Last week, I flew to Monterey, Calif., (my home for decades before I moved to Las Vegas) to attend a funeral for a woman I knew mostly through her son.

I met Gary a lifetime ago. I was a rookie Young Life leader and he was a tall, skinny high school kid with a big grin and an Afro the size of Texas. Little did we know we’d be friends long after his ‘fro had gone gray.

Gary became a teacher like his mother. My oldest gave him fits in his first pre-kindergarten class. My kids grew up believing (we never corrected them) that Gary was their godfather.

We taught Sunday school together. He and my late husband were prayer partners. I could tell you lots of stories about him. Suffice it to say, after all these years, I still think of Gary as my kid brother.

So when he called last week to tell me he’d lost his mom just before her 90th birthday, I started packing. She had devoted her life to her family, to teaching, to her church and her community. She had left a beautiful mark on the world. I wanted to pay my respects.

The service was lovely, both a celebration of her life and a tribute to the God she served.

It gave me a chance to hug the necks of friends I hadn’t hugged in ages. Why do we wait for a funeral to tell someone “I love you” when we feel it every day?

One of those necks belonged to Joyce. Years ago, before I moved away, Joyce and I spent hours together, solving the problems of the world. Now, we seldom talk at all. No wonder the world is in such a state.

I was so happy to see her. We sat together near the front of a packed church, hoping Gary and his family could sense the love we sent them across the pews.

The next morning, Joyce emailed me to pick up where we had left off after the service.

What do old friends talk about when they finally reconnect? Mostly, we talked about our grandchildren. We had both been deeply touched at the service by the love Gary’s grown children showed for their grandmother. His two boys told great stories about her. And his daughter wrote a poem that was sure to make her the envy of every grandma in heaven.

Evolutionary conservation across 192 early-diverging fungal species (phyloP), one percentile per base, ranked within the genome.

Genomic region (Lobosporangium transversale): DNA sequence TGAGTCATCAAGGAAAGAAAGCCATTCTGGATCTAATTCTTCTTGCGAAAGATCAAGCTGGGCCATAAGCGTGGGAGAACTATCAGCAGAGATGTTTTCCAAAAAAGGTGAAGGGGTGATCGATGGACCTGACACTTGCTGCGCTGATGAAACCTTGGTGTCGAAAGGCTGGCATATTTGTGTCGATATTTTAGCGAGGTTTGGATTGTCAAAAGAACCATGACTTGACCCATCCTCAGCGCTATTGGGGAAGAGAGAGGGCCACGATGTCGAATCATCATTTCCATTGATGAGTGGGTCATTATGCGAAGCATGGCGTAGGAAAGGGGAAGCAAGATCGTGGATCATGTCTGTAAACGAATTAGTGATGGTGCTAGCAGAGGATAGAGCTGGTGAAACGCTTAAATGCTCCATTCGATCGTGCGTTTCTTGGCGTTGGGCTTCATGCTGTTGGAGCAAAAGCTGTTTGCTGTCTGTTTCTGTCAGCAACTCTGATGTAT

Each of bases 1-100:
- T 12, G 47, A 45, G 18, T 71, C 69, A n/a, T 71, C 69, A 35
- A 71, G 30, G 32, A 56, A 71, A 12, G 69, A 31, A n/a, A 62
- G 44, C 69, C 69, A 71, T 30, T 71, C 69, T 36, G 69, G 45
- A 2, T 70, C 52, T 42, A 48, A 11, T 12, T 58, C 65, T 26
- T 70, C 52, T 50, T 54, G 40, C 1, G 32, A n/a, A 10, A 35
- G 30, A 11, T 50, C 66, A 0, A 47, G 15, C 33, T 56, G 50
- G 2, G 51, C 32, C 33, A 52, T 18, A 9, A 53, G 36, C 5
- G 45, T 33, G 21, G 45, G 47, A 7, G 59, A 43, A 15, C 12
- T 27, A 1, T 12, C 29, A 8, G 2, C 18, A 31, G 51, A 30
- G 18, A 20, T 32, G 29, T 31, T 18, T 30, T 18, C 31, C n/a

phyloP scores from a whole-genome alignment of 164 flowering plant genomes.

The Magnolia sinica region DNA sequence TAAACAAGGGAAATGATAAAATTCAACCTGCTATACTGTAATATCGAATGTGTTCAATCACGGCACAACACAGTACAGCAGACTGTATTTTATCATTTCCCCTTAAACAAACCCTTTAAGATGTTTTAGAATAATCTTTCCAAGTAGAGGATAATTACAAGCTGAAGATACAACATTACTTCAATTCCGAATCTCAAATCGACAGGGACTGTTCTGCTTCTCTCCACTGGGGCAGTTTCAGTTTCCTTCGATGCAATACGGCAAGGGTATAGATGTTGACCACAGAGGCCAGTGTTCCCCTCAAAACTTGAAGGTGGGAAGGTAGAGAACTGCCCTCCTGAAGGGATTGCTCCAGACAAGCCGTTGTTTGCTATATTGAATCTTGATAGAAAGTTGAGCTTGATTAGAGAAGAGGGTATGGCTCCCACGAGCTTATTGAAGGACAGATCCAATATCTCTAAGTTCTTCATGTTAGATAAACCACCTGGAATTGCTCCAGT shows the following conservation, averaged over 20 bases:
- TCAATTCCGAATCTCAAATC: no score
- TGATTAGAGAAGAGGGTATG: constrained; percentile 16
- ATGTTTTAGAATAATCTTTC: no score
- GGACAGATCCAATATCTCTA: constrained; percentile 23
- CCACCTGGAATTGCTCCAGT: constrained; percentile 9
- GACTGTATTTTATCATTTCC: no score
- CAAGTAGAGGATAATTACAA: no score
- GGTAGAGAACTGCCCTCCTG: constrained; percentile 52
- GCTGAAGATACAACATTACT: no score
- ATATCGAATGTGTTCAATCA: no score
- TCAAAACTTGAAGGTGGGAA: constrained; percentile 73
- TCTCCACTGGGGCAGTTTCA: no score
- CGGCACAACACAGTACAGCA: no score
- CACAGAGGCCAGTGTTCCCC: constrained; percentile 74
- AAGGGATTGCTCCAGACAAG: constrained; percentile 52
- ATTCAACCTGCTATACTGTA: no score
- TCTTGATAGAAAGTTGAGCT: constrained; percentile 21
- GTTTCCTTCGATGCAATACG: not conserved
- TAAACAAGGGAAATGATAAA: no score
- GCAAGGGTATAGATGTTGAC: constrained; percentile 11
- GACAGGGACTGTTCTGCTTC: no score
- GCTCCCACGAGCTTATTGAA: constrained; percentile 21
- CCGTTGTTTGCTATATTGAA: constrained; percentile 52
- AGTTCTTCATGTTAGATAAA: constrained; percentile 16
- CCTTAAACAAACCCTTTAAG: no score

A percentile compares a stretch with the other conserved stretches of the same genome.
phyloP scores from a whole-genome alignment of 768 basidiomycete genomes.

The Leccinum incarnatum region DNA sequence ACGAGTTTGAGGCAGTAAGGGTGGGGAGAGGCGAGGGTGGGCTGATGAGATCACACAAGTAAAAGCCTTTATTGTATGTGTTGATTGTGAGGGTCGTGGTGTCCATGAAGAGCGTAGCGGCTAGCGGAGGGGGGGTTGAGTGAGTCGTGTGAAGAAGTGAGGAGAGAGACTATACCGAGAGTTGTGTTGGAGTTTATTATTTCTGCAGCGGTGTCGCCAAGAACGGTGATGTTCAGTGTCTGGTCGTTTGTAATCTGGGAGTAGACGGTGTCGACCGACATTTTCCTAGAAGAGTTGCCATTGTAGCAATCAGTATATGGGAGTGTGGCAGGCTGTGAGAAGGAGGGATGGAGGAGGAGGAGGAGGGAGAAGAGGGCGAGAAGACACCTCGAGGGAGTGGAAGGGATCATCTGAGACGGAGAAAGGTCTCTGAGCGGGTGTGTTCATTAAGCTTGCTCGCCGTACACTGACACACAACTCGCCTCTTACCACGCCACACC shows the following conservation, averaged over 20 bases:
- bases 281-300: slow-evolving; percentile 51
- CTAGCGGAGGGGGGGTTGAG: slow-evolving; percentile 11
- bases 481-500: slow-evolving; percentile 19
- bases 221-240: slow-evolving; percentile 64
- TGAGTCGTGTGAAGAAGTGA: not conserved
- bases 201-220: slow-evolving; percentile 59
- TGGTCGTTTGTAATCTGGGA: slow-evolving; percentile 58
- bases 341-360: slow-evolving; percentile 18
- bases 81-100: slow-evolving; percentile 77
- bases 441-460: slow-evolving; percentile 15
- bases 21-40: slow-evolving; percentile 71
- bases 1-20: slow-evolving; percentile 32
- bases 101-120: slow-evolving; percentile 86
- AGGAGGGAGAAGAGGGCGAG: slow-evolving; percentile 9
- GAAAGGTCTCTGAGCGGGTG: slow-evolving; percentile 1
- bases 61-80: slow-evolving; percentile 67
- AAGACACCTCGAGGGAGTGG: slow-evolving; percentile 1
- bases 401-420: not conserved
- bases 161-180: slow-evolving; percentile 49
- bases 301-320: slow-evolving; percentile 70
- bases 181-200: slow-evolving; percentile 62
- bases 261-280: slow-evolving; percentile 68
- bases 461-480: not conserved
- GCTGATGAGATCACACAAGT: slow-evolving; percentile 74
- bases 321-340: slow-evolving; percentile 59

Joyce and I, like a lot of grandparents, live far from our grandchildren. We see them as often as we can, try to make the best of it, and pray somehow, by the grace of God, it’s enough.

But it’s not the same as living close enough to pick the kids up from school and cheer for them at all their games and be there, day or night, if they need you.

We’d like to be that kind of grandparent. But we’re not.

Neither was my dad’s mother. She lived on a farm miles away from me. I spent only a few weeks with her each year. Yet she was one of the most important people in my life.

Why? Whenever I was with her, she made me feel special.

She spent time with me, just the two of us. We went for walks on the mountain, waded in the creek, caught lightning bugs, picked berries and gathered eggs. I dried the dishes that she washed, and held the dustpan for her broom. She taught me how to whistle and crochet and paint sunsets on stones. To love books and birds and biscuits and the Bible. She read to me, talked to me and heard every word I said or did not say.

She made me feel safe and wanted and good. Every time she looked at me, her face lit up like Christmas. She was a part-time grandma, but God picked her out just for me. And she was more than enough.

I hope to do the things she did, in one way or another, for my grandbabes. I’m not good at everything, but I learned from the best. I’m a whiz at lighting up when I look at them.

I’ll bet Joyce lights up at hers, too. Maybe someday our grands will write poems about us.

Sharon Randall can be reached at P.O. Box 777394, Henderson NV 89077, or on her website: www.sharonrandall.com.